“Gene Therapy for Metastatic Melanoma in Mice Produces Complete Remission”
Nov. 18, 2010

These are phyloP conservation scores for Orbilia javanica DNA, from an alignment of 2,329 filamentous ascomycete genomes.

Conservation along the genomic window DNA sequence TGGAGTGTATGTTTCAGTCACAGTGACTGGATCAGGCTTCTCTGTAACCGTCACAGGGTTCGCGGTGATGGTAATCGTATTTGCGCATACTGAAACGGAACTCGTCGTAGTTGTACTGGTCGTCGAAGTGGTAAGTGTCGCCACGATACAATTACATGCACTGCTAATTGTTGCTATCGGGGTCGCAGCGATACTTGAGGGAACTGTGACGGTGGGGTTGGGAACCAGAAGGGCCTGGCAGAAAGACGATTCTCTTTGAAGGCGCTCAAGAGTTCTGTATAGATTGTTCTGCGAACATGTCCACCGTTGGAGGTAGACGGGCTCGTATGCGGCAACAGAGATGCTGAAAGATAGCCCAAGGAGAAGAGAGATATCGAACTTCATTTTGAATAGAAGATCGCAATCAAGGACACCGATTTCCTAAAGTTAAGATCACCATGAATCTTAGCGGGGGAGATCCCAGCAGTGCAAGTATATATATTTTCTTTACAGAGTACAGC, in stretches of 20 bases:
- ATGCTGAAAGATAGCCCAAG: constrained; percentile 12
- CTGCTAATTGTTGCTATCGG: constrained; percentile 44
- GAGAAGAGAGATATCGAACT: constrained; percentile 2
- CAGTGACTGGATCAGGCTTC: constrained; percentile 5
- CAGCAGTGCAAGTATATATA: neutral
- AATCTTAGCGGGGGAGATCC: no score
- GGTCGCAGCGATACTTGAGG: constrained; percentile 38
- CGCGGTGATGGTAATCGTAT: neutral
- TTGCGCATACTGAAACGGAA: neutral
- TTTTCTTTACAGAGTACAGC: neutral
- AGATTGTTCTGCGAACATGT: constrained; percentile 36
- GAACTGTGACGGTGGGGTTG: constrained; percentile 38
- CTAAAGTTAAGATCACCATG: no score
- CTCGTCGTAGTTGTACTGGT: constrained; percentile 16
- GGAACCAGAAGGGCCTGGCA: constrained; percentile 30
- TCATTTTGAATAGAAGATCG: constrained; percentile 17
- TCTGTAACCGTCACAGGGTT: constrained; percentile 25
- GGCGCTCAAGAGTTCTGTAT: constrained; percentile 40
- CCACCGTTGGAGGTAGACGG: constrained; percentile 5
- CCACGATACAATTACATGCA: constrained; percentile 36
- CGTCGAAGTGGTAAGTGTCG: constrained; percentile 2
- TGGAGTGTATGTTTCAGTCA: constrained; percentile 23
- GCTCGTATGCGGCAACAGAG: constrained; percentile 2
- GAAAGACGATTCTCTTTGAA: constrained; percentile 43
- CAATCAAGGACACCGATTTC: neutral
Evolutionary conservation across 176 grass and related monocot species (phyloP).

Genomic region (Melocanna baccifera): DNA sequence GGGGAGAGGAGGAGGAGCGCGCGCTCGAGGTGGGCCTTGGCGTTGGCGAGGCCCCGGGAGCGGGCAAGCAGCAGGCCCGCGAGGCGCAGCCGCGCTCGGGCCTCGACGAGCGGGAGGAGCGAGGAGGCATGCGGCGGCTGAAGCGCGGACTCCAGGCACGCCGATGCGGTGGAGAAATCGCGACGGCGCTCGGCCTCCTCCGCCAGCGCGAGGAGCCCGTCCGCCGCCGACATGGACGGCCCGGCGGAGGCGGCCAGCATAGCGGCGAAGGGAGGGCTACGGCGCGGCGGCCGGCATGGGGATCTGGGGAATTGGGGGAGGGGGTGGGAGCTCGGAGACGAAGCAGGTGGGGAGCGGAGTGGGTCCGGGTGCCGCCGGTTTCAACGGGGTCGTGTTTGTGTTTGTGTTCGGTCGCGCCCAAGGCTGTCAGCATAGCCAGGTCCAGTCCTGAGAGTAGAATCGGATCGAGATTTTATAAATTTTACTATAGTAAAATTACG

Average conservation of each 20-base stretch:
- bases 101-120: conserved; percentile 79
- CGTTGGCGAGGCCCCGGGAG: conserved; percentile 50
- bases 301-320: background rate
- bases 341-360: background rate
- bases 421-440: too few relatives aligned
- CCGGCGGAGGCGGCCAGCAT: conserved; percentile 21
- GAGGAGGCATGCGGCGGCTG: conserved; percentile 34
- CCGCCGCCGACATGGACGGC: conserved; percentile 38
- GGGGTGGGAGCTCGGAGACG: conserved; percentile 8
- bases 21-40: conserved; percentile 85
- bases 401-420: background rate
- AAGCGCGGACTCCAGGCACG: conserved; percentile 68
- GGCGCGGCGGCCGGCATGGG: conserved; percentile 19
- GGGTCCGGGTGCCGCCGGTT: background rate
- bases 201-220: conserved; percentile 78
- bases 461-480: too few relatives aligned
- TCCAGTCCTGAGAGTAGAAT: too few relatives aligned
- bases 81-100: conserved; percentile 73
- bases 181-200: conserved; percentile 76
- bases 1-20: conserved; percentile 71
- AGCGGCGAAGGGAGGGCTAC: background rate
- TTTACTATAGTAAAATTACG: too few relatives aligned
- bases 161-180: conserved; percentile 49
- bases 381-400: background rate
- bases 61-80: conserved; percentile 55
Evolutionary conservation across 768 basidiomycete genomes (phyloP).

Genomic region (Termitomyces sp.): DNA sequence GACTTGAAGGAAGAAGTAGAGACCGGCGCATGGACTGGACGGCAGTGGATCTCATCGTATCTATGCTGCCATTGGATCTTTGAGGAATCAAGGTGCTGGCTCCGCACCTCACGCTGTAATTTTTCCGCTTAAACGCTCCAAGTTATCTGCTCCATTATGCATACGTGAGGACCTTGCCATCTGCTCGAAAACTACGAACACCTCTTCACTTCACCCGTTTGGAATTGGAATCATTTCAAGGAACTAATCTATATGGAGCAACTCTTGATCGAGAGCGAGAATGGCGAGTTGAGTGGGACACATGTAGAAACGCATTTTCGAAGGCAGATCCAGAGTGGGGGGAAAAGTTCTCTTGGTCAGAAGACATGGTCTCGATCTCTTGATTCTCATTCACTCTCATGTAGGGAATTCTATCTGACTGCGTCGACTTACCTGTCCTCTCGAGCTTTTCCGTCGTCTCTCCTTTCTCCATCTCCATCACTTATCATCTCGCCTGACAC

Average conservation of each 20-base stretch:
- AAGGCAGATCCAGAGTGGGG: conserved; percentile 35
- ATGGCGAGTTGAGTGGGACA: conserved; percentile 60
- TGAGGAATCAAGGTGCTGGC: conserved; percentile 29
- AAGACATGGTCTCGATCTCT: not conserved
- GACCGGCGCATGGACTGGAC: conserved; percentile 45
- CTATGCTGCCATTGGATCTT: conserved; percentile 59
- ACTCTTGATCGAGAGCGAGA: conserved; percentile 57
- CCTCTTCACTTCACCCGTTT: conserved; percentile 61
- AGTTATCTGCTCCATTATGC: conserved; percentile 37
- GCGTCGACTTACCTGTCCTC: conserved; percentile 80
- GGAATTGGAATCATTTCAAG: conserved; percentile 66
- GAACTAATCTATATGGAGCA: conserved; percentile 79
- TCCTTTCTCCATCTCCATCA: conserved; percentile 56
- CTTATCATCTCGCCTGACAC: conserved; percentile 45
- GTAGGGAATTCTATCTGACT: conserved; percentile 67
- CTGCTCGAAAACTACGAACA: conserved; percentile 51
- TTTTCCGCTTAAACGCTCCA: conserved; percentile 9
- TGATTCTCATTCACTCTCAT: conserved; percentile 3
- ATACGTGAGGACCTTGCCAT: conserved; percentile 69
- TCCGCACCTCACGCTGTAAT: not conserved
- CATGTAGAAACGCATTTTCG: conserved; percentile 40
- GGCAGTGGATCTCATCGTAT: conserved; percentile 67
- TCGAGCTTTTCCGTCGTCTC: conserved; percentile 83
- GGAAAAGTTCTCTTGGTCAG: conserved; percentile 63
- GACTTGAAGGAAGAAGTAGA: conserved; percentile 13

In 2010 over 68,000 patients will be diagnosed with melanoma; 9,000 of these will die from it. Which is why a research, funded by the National Institutes of Health, is so exciting. At the Indiana University School of Medicine the lentivirus has been used to introduce an engineered anti-melanoma T cell receptor gene into the hematopoietic (cells that produce all immune system and blood cells) stem cells in mice. Once the T cell gene had modified the stem cells they were placed back into hosts and it was found that they made metastatic melanoma go into a total remission for the lifetime of the host. Christopher E. Touloukian, M.D., an assistant professor of surgery and immunology at the University is very hopeful at the outcome of this experiment, and what it could mean for future treatment of not only melanoma but many other types of cancer too. “To date, cancer immunotherapies have been hampered by limited and diminishing immune responses over time.” He says. This appears to not be the case with the transplantation of the gene modified hematopoietic cells. They are shown to completely eliminate the tumor, and the cancer is absent for the duration of that mouse’s life. According to Touloukian the researchers have found that, “the transplantation of gene-modified hematopoietic stem cells results in a new host immune system and the complete elimination of the tumor.” This study has led the way for a new clinical trial using humans that should take place in late 2011. This study will include a pilot phase that will have 12 patients, but it will be more focused on the safety of the treatment not its effectiveness. But the researchers have hope. As Touloukian explains, “We believe this type of translational model opens new doors for patients with melanoma and potentially other cancers by taking advantage of the potent regenerative capacity of hematopoietic stem.